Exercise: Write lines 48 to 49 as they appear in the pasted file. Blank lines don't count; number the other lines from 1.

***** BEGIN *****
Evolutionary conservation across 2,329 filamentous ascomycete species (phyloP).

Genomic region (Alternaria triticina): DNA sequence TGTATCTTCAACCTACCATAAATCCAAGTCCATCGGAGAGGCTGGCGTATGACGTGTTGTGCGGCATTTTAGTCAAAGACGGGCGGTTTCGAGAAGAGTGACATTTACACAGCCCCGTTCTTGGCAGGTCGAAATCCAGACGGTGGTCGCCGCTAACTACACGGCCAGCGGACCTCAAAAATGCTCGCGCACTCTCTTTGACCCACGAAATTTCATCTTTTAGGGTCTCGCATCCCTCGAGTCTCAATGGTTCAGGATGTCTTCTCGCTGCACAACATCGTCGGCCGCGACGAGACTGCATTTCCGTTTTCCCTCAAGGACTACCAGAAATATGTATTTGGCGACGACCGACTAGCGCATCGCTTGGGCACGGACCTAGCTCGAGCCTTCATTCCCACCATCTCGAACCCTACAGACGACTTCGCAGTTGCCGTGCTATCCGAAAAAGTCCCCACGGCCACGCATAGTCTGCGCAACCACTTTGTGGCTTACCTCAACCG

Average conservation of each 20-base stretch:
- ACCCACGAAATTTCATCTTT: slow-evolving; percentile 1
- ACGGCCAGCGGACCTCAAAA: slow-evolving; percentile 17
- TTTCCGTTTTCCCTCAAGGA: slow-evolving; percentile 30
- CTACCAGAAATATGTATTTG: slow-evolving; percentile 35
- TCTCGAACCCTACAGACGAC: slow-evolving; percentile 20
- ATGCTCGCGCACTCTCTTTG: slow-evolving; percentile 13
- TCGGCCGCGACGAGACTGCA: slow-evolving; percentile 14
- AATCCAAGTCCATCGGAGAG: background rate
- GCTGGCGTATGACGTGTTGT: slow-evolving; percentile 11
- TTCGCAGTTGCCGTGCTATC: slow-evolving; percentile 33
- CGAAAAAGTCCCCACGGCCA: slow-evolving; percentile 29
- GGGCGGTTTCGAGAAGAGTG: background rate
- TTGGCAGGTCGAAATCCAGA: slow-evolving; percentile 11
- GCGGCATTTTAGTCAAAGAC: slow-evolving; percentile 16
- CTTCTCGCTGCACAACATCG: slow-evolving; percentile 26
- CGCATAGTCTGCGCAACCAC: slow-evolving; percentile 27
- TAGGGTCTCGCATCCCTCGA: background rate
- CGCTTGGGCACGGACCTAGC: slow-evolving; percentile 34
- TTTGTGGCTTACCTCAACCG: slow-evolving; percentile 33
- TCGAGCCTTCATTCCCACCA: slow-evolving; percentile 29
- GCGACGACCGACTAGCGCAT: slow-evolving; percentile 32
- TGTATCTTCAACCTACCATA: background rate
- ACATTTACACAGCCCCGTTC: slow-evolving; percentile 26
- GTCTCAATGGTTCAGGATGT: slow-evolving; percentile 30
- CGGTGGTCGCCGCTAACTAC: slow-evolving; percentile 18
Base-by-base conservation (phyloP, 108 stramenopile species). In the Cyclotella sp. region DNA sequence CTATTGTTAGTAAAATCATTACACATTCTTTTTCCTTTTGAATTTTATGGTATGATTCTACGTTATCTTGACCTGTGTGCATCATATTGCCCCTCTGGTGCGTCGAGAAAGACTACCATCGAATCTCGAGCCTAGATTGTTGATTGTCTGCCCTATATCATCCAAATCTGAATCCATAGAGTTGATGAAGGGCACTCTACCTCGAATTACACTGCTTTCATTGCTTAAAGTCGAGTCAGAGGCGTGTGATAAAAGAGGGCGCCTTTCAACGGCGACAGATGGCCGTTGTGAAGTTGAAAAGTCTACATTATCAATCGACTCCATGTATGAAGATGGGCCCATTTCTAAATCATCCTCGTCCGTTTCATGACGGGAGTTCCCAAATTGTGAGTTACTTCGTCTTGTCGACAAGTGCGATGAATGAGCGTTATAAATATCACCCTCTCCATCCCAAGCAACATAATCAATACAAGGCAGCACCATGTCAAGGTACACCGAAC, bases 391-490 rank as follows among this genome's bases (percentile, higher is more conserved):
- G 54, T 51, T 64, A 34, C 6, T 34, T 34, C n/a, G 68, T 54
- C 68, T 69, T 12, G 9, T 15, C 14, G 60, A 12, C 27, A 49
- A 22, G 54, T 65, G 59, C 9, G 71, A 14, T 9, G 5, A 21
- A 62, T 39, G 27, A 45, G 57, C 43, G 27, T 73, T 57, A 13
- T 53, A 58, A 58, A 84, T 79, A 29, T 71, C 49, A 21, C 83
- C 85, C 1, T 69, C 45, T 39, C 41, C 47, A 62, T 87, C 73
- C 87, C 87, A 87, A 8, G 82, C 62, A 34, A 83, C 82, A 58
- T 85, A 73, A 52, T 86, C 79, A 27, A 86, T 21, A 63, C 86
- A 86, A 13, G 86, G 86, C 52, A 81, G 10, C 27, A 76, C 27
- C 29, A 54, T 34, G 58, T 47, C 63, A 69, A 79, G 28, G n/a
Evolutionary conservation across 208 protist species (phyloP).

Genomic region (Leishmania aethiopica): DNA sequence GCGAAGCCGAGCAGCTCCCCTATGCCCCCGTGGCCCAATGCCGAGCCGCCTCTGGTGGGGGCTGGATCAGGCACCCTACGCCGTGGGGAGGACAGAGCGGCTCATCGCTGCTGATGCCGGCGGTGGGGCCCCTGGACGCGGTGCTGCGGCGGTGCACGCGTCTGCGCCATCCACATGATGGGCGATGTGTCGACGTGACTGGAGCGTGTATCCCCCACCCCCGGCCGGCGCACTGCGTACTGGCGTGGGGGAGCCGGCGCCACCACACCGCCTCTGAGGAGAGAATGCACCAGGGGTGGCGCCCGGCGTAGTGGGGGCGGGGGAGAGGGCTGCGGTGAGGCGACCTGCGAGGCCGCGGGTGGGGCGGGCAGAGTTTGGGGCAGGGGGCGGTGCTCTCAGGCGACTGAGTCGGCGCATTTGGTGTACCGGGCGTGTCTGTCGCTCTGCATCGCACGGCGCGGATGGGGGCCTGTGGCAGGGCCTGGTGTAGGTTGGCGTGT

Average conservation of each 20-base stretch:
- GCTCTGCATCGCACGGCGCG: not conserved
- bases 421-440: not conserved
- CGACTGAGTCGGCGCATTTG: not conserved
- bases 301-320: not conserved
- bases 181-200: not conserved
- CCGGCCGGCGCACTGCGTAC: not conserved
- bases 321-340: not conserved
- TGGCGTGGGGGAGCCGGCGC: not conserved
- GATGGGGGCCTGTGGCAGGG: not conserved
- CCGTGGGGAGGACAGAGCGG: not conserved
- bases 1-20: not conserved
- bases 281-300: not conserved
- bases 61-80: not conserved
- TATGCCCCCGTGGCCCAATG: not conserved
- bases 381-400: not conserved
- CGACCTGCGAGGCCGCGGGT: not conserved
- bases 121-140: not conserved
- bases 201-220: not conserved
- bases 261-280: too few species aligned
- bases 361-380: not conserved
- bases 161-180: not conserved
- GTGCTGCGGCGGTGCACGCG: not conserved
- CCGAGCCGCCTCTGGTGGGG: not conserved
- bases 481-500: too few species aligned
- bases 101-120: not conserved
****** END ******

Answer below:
- CCGGCCGGCGCACTGCGTAC: not conserved
- bases 321-340: not conserved